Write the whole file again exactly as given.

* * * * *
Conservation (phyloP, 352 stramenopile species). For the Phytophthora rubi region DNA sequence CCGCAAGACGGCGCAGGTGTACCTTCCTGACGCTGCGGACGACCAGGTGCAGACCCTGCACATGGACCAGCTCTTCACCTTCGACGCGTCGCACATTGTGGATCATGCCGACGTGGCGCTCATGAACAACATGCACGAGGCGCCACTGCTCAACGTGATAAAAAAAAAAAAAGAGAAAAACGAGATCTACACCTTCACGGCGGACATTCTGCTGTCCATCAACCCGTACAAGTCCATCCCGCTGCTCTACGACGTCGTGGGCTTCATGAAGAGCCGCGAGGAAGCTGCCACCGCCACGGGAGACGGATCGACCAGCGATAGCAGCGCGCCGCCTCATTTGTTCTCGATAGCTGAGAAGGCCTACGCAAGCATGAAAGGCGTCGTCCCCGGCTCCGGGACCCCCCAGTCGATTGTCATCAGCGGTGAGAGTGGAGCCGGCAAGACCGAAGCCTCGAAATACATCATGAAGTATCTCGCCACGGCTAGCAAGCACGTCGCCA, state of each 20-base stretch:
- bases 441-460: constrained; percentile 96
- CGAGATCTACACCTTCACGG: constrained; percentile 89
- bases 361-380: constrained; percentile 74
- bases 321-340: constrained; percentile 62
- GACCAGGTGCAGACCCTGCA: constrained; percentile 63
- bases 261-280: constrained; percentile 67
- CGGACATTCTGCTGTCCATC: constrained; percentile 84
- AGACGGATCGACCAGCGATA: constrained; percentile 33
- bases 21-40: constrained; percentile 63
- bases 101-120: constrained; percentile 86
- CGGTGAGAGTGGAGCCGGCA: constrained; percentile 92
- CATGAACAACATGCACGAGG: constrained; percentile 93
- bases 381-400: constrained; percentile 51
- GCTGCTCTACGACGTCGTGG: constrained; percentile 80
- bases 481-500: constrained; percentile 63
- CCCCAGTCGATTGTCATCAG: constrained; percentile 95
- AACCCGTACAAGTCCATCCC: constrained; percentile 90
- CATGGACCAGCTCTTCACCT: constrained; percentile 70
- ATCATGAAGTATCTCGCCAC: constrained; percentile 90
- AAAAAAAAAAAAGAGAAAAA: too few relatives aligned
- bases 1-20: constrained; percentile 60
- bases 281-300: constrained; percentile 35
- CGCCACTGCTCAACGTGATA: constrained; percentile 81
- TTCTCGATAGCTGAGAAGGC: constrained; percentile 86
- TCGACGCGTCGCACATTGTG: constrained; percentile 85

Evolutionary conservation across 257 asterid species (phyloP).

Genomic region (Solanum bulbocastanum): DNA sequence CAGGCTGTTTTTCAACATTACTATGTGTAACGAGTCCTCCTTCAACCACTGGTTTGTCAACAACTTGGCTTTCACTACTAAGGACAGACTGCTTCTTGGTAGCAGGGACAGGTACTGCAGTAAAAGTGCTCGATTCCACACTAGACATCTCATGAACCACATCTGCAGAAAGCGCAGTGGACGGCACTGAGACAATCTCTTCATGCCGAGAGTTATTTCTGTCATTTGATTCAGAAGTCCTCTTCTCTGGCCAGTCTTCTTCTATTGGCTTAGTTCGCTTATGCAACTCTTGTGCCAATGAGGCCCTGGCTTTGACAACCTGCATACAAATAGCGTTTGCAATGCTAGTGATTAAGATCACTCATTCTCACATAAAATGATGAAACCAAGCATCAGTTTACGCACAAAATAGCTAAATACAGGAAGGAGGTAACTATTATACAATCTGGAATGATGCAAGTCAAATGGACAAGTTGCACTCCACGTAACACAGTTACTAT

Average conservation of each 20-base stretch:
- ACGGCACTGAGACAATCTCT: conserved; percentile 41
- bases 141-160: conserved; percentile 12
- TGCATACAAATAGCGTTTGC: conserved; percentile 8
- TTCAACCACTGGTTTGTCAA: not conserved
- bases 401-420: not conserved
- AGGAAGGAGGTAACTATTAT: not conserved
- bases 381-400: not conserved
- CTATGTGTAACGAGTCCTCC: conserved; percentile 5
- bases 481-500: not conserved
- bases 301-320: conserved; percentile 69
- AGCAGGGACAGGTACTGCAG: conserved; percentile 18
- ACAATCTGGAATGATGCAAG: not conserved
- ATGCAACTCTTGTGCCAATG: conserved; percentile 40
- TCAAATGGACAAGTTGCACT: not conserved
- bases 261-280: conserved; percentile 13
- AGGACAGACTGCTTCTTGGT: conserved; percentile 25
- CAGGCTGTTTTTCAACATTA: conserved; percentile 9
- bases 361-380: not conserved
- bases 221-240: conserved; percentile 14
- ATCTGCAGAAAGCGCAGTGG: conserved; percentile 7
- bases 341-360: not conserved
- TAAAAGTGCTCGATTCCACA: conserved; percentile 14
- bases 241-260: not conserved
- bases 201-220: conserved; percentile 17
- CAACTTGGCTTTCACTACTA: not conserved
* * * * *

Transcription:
Conservation (phyloP, 352 stramenopile species). For the Phytophthora rubi region DNA sequence CCGCAAGACGGCGCAGGTGTACCTTCCTGACGCTGCGGACGACCAGGTGCAGACCCTGCACATGGACCAGCTCTTCACCTTCGACGCGTCGCACATTGTGGATCATGCCGACGTGGCGCTCATGAACAACATGCACGAGGCGCCACTGCTCAACGTGATAAAAAAAAAAAAAGAGAAAAACGAGATCTACACCTTCACGGCGGACATTCTGCTGTCCATCAACCCGTACAAGTCCATCCCGCTGCTCTACGACGTCGTGGGCTTCATGAAGAGCCGCGAGGAAGCTGCCACCGCCACGGGAGACGGATCGACCAGCGATAGCAGCGCGCCGCCTCATTTGTTCTCGATAGCTGAGAAGGCCTACGCAAGCATGAAAGGCGTCGTCCCCGGCTCCGGGACCCCCCAGTCGATTGTCATCAGCGGTGAGAGTGGAGCCGGCAAGACCGAAGCCTCGAAATACATCATGAAGTATCTCGCCACGGCTAGCAAGCACGTCGCCA, state of each 20-base stretch:
- bases 441-460: constrained; percentile 96
- CGAGATCTACACCTTCACGG: constrained; percentile 89
- bases 361-380: constrained; percentile 74
- bases 321-340: constrained; percentile 62
- GACCAGGTGCAGACCCTGCA: constrained; percentile 63
- bases 261-280: constrained; percentile 67
- CGGACATTCTGCTGTCCATC: constrained; percentile 84
- AGACGGATCGACCAGCGATA: constrained; percentile 33
- bases 21-40: constrained; percentile 63
- bases 101-120: constrained; percentile 86
- CGGTGAGAGTGGAGCCGGCA: constrained; percentile 92
- CATGAACAACATGCACGAGG: constrained; percentile 93
- bases 381-400: constrained; percentile 51
- GCTGCTCTACGACGTCGTGG: constrained; percentile 80
- bases 481-500: constrained; percentile 63
- CCCCAGTCGATTGTCATCAG: constrained; percentile 95
- AACCCGTACAAGTCCATCCC: constrained; percentile 90
- CATGGACCAGCTCTTCACCT: constrained; percentile 70
- ATCATGAAGTATCTCGCCAC: constrained; percentile 90
- AAAAAAAAAAAAGAGAAAAA: too few relatives aligned
- bases 1-20: constrained; percentile 60
- bases 281-300: constrained; percentile 35
- CGCCACTGCTCAACGTGATA: constrained; percentile 81
- TTCTCGATAGCTGAGAAGGC: constrained; percentile 86
- TCGACGCGTCGCACATTGTG: constrained; percentile 85

Evolutionary conservation across 257 asterid species (phyloP).

Genomic region (Solanum bulbocastanum): DNA sequence CAGGCTGTTTTTCAACATTACTATGTGTAACGAGTCCTCCTTCAACCACTGGTTTGTCAACAACTTGGCTTTCACTACTAAGGACAGACTGCTTCTTGGTAGCAGGGACAGGTACTGCAGTAAAAGTGCTCGATTCCACACTAGACATCTCATGAACCACATCTGCAGAAAGCGCAGTGGACGGCACTGAGACAATCTCTTCATGCCGAGAGTTATTTCTGTCATTTGATTCAGAAGTCCTCTTCTCTGGCCAGTCTTCTTCTATTGGCTTAGTTCGCTTATGCAACTCTTGTGCCAATGAGGCCCTGGCTTTGACAACCTGCATACAAATAGCGTTTGCAATGCTAGTGATTAAGATCACTCATTCTCACATAAAATGATGAAACCAAGCATCAGTTTACGCACAAAATAGCTAAATACAGGAAGGAGGTAACTATTATACAATCTGGAATGATGCAAGTCAAATGGACAAGTTGCACTCCACGTAACACAGTTACTAT

Average conservation of each 20-base stretch:
- ACGGCACTGAGACAATCTCT: conserved; percentile 41
- bases 141-160: conserved; percentile 12
- TGCATACAAATAGCGTTTGC: conserved; percentile 8
- TTCAACCACTGGTTTGTCAA: not conserved
- bases 401-420: not conserved
- AGGAAGGAGGTAACTATTAT: not conserved
- bases 381-400: not conserved
- CTATGTGTAACGAGTCCTCC: conserved; percentile 5
- bases 481-500: not conserved
- bases 301-320: conserved; percentile 69
- AGCAGGGACAGGTACTGCAG: conserved; percentile 18
- ACAATCTGGAATGATGCAAG: not conserved
- ATGCAACTCTTGTGCCAATG: conserved; percentile 40
- TCAAATGGACAAGTTGCACT: not conserved
- bases 261-280: conserved; percentile 13
- AGGACAGACTGCTTCTTGGT: conserved; percentile 25
- CAGGCTGTTTTTCAACATTA: conserved; percentile 9
- bases 361-380: not conserved
- bases 221-240: conserved; percentile 14
- ATCTGCAGAAAGCGCAGTGG: conserved; percentile 7
- bases 341-360: not conserved
- TAAAAGTGCTCGATTCCACA: conserved; percentile 14
- bases 241-260: not conserved
- bases 201-220: conserved; percentile 17
- CAACTTGGCTTTCACTACTA: not conserved